The author who, we the youth, hail as the best author of the country, and the author who claims to write for the youth, is back with yet another book; though this time not to just relate with his contemporaneous stories, but to arouse the dormant patriot within us.
Personally speaking, I did not pick up Chetan Bhagat’s new book, because I am his fan. In fact, his earlier fiction works did not impact me much. I picked it up with the sole intent of reviewing it and adding publication credits to my resume. Given Bhagat’s breezy style, I knew I’ll read it in no time. I was right. I read it in one go. Written in his usual style – it is fluid, colloquial, rather ‘youthful’ prose at its best. But, I was wrong too. Unlike his earlier works, this piece of non-fiction did leave an impact.
As the title suggests, Making India Awesome is a crisp guideline, presented in the form of bullet points, rather bulleted chapters, as an address to the youth.
“Chalta hai…”-it is this attitude of Indians which the author attacks. In the foreward, he promises to not just list down problems but also provide plausible solutions. The common middle-class Indian, the middle-class youth, is well-aware of these problems; but, they somehow lie only in the subconscious. The strenuous daily grind does not allow these problems to traverse to the conscious. By providing this guideline, he hopes to sow the seed of change, that the situation will always not be the same, that the paradoxes which are intricately layered in our system stand a strong potential to be rooted out soon. The problem too, is paradoxical; it needs an objective approach but is subjective to the diversity of the nation.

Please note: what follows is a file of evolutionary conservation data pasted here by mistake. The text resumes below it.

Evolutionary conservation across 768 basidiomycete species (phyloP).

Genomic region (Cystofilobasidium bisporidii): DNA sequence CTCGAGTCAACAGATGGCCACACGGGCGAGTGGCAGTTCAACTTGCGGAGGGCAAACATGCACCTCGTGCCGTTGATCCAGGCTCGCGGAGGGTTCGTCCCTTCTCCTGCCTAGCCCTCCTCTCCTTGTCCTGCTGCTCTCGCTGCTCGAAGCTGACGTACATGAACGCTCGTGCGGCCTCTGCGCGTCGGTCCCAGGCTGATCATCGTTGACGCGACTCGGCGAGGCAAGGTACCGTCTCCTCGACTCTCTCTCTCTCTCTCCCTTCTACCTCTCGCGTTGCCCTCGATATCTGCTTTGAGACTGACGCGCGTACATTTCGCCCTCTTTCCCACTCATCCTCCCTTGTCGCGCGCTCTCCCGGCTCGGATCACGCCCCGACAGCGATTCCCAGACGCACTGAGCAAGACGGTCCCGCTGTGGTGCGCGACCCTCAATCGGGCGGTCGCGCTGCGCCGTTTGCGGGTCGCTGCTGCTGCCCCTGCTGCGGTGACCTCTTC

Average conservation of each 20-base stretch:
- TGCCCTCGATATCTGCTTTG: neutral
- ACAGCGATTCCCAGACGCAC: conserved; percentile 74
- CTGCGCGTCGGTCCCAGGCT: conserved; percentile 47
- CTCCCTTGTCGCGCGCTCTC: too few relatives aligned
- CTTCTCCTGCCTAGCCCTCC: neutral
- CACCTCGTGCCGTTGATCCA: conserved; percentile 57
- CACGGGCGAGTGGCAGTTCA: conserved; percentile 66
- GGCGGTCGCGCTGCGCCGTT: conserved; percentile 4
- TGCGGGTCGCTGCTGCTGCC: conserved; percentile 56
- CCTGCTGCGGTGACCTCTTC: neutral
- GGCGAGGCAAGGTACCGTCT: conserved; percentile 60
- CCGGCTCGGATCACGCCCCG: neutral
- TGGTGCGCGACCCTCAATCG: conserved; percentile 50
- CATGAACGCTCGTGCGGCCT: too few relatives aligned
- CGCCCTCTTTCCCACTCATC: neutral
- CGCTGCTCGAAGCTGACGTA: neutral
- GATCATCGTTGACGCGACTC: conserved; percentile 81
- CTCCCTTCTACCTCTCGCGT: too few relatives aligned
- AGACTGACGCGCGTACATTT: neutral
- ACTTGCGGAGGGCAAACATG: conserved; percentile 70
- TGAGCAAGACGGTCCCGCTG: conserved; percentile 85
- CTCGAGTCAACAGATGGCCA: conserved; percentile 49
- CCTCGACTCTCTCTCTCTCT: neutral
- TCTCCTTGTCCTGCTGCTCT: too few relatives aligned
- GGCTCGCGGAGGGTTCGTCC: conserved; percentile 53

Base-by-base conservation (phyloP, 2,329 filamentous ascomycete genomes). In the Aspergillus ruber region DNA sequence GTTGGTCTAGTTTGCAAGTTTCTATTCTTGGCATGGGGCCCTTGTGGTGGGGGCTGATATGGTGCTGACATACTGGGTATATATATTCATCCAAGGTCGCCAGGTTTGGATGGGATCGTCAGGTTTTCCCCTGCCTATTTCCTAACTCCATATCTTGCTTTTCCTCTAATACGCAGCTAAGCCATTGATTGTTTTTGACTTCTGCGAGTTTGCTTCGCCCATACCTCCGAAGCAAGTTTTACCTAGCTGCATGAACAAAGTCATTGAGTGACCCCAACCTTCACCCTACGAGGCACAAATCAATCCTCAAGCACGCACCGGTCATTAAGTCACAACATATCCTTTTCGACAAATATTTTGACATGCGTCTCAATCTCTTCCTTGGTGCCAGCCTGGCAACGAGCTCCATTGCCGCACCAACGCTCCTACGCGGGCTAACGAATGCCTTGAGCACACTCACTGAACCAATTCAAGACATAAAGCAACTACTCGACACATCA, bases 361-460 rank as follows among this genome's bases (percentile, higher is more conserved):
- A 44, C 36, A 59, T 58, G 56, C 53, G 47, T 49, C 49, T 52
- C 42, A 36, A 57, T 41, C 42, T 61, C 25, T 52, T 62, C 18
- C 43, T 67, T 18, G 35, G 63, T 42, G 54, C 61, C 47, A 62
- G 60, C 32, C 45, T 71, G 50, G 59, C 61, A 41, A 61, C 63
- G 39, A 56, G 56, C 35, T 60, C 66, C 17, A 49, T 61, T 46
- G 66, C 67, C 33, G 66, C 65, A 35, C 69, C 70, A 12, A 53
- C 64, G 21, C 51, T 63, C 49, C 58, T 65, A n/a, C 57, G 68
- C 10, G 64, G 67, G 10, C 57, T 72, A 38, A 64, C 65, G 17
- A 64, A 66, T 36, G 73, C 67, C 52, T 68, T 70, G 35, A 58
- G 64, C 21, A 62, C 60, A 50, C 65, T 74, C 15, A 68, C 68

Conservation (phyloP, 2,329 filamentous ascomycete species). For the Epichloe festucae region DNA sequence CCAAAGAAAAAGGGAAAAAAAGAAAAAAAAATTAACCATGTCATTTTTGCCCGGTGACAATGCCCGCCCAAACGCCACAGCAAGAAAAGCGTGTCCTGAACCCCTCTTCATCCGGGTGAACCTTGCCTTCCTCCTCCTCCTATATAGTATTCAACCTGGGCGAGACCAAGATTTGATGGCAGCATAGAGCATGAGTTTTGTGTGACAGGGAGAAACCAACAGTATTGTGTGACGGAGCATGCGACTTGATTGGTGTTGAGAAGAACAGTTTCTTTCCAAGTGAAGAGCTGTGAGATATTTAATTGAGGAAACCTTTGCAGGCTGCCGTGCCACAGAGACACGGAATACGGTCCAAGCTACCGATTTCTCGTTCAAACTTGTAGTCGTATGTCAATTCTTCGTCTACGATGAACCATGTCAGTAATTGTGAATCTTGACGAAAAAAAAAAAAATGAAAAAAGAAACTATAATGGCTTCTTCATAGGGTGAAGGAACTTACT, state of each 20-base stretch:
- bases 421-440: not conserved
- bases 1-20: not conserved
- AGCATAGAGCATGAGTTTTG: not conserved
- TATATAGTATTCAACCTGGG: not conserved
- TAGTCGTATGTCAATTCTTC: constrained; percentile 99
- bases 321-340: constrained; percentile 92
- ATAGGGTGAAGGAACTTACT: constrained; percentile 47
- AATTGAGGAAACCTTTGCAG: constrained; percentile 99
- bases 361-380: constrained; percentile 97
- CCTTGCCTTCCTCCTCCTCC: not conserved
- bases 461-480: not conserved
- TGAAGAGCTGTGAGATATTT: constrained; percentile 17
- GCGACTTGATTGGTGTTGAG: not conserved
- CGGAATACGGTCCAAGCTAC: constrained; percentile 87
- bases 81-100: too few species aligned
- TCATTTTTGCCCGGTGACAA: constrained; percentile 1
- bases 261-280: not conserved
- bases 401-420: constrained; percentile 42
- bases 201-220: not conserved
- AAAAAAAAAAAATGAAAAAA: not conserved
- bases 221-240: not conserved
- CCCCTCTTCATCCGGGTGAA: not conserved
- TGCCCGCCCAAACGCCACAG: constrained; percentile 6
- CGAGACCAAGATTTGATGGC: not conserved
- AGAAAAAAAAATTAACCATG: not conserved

Written with an analytical and satirical approach, there are subtle hints of evangelization and naivety as well. Though the problems discussed are deep-rooted, the solutions provided are far-fetched. The common Indian man also can come up with similar solutions; s/he is not elusive to the solutions provided. This is where the book lacks. The title is suggestive of a conversation, but the book should deliver beyond a general conversation; the conversation currently resembles one among the educated, well-placed youth on a Saturday night at a pub. Moreover, what disturbed me most was the exclusion of even a line about the transgender community. It is the minority, which perhaps suffers the most. Hitherto barred from every opportunity of education, employment, of a normal life; many private educational institutes and companies have opened doors for them too. They have even come up with a musical band now. Despite this development, they are still looked on with prying eyes by most. Hence, I believe that the ‘hijra’ community deserved a chapter in this book and without them walking equally with us, India can definitely not be made awesome.
Though not perfect, but this book is an important read for all those who wish to take the journey from the sub-conscious to the conscious and make a difference. Having said that, I also cannot promise that you will close the book saying ‘awesome’. But, I can promise that some words will definitely linger on.